Archive for the ‘Majken Jul Sørensen’ Category
By Majken Jul Sørensen & Jørgen Johansen
This article is a short version of a text which was first published with the title “Nonviolent Conflict Escalation” in Conflict Resolution Quarterly, 2016. DOI: 10.1002/crq.21173. In this longer article you can find references to all our sources.
”We have mapped all the conflicts in the world” a senior researcher at PRIO (Peace Research Institute Oslo) told one of the authors at a seminar a couple of weeks ago. If that was true, it would be pretty impressive.
Each of the seven billion people living on earth at the moment are likely to have a considerably number of conflicts every year with their partners, neighbours, friends and family members.
However, the large majority of these conflicts are dealt with in a peaceful and creative manner. Although they can feel burdensome in the heat of the moment, many of them are a way for people to grow as persons and learn more about themselves and each other.
But of course, it was not all these conflicts the senior researcher at the seminar had in mind. She was talking about the UCDP/PRIO Armed Conflict Dataset which includes violent conflicts involving at least one state. However, her statement is symptomatic for an attitude which seems to be widespread within mainstream peace and conflict studies: because they so often focus on violent and destructive conflicts, their language gets “contaminated”.
Thus there is a strong tendency to associate conflict with violence and something undesirable which should be avoided and de-escalated. Just as important, this perception of conflict also ignores all the large-scale societal conflicts fought along nonviolent lines.
In this text we examine some of the ways that nonviolent stakeholders have deliberately and persistently escalated conflicts, and show how such escalations have been fundamental for them to achieve their goals. These actors have created visibility for hardly recognised injustices and highlighted issues that have endured in the shadows of history.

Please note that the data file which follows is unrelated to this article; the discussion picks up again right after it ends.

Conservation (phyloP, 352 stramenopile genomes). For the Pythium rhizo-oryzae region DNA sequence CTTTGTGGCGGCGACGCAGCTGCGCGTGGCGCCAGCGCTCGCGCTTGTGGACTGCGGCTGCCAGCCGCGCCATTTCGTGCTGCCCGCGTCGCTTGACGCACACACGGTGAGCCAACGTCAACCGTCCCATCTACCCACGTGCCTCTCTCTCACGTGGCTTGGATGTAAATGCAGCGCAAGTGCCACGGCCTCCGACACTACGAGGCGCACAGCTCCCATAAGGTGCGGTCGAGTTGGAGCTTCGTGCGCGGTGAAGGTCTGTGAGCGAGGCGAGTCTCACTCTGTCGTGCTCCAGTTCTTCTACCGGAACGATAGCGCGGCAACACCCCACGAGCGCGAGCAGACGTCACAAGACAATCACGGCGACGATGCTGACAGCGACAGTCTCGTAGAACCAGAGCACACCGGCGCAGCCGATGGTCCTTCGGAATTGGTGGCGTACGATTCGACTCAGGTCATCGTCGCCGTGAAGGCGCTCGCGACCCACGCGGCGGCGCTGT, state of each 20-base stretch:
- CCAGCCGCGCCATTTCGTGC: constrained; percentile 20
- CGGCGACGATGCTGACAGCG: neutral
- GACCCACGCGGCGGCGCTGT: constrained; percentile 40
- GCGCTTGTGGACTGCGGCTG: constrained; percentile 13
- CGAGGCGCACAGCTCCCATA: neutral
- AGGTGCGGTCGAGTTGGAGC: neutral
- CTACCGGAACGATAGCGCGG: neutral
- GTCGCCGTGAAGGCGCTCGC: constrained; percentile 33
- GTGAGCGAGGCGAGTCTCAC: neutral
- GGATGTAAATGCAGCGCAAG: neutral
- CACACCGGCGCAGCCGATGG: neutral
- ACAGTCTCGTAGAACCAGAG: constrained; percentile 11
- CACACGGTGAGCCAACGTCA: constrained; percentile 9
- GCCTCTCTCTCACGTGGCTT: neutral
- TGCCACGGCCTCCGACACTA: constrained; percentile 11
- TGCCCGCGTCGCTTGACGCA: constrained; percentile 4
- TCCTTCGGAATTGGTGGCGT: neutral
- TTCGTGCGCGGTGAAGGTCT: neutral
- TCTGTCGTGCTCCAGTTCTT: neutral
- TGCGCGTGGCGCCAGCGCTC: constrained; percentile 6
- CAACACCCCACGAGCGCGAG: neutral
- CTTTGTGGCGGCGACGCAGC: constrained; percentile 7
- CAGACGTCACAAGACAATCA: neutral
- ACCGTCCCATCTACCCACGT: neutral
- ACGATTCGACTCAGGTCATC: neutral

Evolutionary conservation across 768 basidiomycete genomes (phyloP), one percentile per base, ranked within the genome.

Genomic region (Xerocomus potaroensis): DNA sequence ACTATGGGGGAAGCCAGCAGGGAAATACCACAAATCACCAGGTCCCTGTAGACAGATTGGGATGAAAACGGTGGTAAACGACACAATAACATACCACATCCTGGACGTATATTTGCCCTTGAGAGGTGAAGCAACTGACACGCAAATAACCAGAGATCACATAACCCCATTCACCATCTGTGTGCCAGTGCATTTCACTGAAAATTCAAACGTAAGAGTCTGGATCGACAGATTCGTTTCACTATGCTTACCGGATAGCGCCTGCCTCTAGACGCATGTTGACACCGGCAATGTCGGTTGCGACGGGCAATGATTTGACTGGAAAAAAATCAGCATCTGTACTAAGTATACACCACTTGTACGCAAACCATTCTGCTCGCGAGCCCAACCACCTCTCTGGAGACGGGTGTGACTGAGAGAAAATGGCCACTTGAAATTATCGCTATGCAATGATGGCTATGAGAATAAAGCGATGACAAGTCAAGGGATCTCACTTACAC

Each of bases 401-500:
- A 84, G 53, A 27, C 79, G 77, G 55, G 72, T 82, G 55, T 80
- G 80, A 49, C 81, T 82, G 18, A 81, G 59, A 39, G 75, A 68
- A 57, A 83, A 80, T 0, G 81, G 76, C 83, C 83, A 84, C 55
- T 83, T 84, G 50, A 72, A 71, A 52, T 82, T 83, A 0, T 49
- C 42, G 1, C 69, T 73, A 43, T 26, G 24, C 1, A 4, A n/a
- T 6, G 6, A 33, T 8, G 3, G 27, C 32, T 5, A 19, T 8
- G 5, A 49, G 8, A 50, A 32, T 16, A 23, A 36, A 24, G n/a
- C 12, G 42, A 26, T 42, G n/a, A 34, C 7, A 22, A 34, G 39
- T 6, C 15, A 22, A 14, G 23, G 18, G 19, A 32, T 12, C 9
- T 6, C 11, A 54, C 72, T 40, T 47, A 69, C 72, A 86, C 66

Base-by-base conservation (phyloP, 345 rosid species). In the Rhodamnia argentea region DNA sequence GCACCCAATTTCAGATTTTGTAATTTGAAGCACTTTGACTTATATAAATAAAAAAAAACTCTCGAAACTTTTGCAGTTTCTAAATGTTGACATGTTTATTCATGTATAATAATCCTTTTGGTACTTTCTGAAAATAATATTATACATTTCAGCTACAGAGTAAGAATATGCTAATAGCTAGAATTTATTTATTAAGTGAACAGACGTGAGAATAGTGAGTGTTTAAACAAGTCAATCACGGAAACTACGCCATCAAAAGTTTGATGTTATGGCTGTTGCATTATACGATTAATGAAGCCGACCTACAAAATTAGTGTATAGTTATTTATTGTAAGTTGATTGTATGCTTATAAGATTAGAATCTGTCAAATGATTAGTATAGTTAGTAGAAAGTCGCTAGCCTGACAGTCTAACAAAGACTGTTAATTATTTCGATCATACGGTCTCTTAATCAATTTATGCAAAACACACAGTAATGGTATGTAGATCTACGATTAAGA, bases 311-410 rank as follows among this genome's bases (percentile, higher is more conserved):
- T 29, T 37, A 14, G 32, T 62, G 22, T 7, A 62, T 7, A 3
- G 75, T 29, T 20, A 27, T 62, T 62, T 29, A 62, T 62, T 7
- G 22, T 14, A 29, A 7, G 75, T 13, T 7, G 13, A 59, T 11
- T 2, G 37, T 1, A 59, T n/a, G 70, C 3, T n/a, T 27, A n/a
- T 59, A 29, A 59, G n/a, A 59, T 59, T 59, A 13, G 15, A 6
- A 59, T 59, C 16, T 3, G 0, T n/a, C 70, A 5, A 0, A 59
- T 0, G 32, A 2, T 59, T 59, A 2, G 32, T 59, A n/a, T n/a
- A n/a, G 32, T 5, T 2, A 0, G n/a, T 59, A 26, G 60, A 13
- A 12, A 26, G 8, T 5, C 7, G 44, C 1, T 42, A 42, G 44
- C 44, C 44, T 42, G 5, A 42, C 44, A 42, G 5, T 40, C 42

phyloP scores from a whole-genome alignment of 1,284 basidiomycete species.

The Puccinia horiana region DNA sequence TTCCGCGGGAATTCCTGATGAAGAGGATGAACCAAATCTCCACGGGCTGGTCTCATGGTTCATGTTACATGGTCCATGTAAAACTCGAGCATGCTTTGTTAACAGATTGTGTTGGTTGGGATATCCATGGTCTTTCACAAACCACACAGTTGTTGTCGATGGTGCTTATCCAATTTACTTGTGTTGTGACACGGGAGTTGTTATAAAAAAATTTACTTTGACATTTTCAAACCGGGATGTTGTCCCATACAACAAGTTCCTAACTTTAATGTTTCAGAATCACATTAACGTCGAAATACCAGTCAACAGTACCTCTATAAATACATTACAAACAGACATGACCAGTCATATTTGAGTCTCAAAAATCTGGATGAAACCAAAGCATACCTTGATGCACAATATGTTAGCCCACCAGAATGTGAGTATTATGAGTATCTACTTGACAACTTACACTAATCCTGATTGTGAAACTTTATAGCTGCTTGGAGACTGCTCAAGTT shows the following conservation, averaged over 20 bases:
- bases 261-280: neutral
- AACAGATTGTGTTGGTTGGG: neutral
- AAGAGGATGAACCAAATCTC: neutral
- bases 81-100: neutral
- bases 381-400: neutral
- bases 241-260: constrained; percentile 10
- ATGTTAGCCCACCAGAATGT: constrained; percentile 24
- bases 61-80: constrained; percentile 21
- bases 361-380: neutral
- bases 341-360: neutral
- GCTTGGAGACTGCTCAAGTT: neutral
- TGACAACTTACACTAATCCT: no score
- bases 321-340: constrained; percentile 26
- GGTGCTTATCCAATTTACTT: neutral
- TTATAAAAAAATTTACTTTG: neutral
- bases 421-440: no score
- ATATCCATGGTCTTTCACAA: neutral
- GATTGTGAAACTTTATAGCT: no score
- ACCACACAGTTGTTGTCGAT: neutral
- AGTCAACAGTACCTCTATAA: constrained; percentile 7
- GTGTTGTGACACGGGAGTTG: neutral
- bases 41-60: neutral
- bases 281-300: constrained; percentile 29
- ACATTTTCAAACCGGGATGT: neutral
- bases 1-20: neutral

This approach is the opposite of preventing conflicts; rather, it aims to escalate them in order to create change. It counters both the association of conflict with violence and contributes to a deeper understanding of nonviolent resistance. Read the rest of this entry »
By Majken Sørensen
During martial law in the early 1980’s in Poland, graffiti in favour of the illegal trade union Solidarity was quickly painted over by the authorities. This left “blobs” on the walls, so that everyone knew that this was covered graffiti. Activists who identified with a new group called Orange Alternative started to work on these “blobs” by giving them arms and legs so that they became little elves. According to Kenney, who has written about the Orange Alternative and its place in the fall of the communist regimes in central Europe, elves made passers-by “consider the point of the struggle over wall space, and wonder why little elves were threatening to the communists”.(1)
Several years later, the elves came to life at an Orange Alternative happening on Children’s day, 1 June 1987, one of the happenings which became what Kenney calls a “catalyst” for the Orange Alternative. An invitation to the happening was distributed at schools and universities around the city of Wroclaw, and almost 1,000 young people showed up. There they got a red cap, and then they were elves.
Since it was Children’s day, the elves handed out candy to people, danced and sang children’s songs. When the police started to take some of the elves to the police cars they followed without protesting, kissing the police and throwing candy out through the windows. Then the crowd started to shout “Elves are real”. Accounts of this surreal celebration of Children’s day went around Poland in the underground press, providing new images of what protest could look like. (2)
Are activists more creative now?
Sometimes I hear people say that there is so much more humour and creativity in activism now than there was previously. Maybe they are right, but I’m not convinced. The more you start to look for humour and talk to experienced activists about it, the more your will find, also 40 years ago. However, humour is fleeting and difficult to catch. Read the rest of this entry »
Majken Jul Sørensen became TFF Associate in 2013
PhD student, University of Wollongong
1 year MA programme, Peace and Reconciliation studies, Coventry University, UK. Including a dissertation of 15.000 words.
BA in Sociology, University of Tromsø, Norway. Including a bachelor project of 30 pages.
One year part time study in “peace work”, University of Gothenburg, Sweden. Read the rest of this entry »